Yesterday it was David Cameron’s turn and like the Prime Minister ? he did not come away unscathed. A faulty laptop was apparently to blame for the Tory leader’s momentary absence from his eagerly anticipated appearance on the online forum. Technical problems also meant he was slow to answer the questions put to him by the website’s users, which provoked angry responses from many taking part.
Mr Cameron has now pledged to return to Mumsnet after only managing to answer about 16 questions during his hour-long session, around half the amount Mr Brown managed earlier this year. “He has promised to come back and fill in some of the gaps,” said Carrie Longton, from the site. “There were lots of technical issues actually, there was a point he was answering questions and we didn’t realise they weren’t actually appearing on the screen.”
Forum regulars were quick to ask Mr Cameron to speed up his typing. “What are you doing there David ? picking bits of oatcake out of your teeth?” wrote one distracted user, referring to Mr Cameron’s favoured choice of biscuit. “Gordon Brown had answered 10 questions in the first 15 minutes (and that’s with a visual impairment).” Another commented: “If the Conservatives get into power, will they be this slow at implementing policies?”
Others sprang to his defence. “Seriously, give the man a chance ? he is a national politician who has taken time to come and talk to us and is having what sounds like a bl**dy frustrating experience with his laptop,” said a supporter. “Surely, however much people think they don’t like him, you can have a bit of patience?”
After answering questions on breastfeeding, banks and bonuses, tax credits expenses and nappies for disabled children, the more unorthodox questions arrived. Quizzed on which naff songs he was guilty of listening to, he blamed his children for the constant drone of the Abba hits, “Mamma Mia” and “Fernando”, in the Cameron household. He also answered questions on his television viewing. “I love The Thick of It. V funny… but only true about the other lot (not),” he said, in an admission that the antics of the programme’s notoriously foul-mouthed political spin doctor, Malcolm Tucker, were not as far fetched as they might seem.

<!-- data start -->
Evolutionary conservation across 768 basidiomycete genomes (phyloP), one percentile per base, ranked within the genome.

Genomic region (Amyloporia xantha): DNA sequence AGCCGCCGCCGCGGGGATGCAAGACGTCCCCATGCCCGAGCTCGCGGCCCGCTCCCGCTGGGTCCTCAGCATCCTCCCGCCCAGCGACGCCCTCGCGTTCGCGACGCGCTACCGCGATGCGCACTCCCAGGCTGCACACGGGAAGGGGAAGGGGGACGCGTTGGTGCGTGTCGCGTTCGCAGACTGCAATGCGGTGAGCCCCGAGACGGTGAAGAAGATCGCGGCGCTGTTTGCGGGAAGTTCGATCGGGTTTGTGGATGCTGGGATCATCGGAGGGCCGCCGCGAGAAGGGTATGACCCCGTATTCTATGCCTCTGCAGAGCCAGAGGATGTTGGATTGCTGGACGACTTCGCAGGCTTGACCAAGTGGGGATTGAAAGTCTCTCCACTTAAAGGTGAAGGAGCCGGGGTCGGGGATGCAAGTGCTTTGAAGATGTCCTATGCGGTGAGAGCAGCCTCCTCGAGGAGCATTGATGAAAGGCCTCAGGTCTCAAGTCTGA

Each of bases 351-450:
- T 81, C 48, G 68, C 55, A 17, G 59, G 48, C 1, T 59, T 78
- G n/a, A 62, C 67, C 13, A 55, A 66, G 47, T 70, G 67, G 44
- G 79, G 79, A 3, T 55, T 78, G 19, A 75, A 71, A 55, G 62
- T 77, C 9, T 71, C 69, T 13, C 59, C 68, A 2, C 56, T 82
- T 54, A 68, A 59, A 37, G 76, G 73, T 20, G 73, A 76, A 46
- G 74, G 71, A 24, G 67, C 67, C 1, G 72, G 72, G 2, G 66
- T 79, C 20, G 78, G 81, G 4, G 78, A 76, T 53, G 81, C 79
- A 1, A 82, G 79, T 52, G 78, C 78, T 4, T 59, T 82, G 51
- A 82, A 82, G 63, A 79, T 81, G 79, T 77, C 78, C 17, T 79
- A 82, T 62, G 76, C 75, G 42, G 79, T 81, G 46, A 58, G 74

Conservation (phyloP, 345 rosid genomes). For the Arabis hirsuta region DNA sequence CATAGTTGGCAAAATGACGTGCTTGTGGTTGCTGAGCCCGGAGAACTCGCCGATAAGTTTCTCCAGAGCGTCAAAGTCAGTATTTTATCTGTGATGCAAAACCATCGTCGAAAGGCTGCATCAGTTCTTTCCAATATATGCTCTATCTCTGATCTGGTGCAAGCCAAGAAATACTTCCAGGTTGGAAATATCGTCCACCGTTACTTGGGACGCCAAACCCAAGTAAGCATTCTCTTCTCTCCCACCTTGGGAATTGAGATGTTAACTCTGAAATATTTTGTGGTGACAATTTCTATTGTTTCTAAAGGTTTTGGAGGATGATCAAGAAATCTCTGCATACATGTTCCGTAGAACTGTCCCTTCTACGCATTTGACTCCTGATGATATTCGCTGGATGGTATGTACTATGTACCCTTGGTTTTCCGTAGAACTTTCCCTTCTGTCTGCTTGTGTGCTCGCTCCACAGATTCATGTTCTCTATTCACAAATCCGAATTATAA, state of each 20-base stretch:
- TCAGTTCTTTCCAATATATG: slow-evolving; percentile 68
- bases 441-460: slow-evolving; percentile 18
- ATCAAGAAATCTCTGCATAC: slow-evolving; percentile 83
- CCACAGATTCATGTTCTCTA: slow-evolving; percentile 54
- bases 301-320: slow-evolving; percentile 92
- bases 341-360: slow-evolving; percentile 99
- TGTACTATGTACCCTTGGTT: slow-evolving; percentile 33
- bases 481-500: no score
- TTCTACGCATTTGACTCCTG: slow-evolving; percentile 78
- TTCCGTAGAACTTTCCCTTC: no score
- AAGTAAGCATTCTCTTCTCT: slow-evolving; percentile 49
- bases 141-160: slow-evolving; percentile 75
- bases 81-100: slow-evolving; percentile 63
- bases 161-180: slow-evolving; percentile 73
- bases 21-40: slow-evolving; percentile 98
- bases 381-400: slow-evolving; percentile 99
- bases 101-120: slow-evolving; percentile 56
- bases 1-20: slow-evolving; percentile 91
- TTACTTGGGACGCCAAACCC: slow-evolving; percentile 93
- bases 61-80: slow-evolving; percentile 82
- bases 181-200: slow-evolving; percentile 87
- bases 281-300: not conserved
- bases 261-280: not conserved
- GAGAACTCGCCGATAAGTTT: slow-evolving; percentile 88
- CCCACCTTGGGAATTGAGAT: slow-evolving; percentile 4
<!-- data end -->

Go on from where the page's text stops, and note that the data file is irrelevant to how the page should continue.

In an attempt to show himself to be a man of the people, he suggested he would be sending his children through the state school system. “My children are already at state schools and I would like them to go through the state sector,” he said.
However, it did not stop him being taunted about his days at Eton. Several criticised his answers as being light on policy. He was also confronted on his opposition to the creation of more grammar schools in Britain. Mr Cameron hit trouble in 2007 after refusing to back the creation of more in the future. “You are right that grammar schools are often excellent, and those that exist should stay. But the question we need to answer is this: what is the modern way to provide more good schools and help social mobility,” he told a questioner. “We can do that by improving standards of discipline and teaching, and by busting open the state’s monopoly so that anyone with a passion for education could set up a new school anywhere they wished.”
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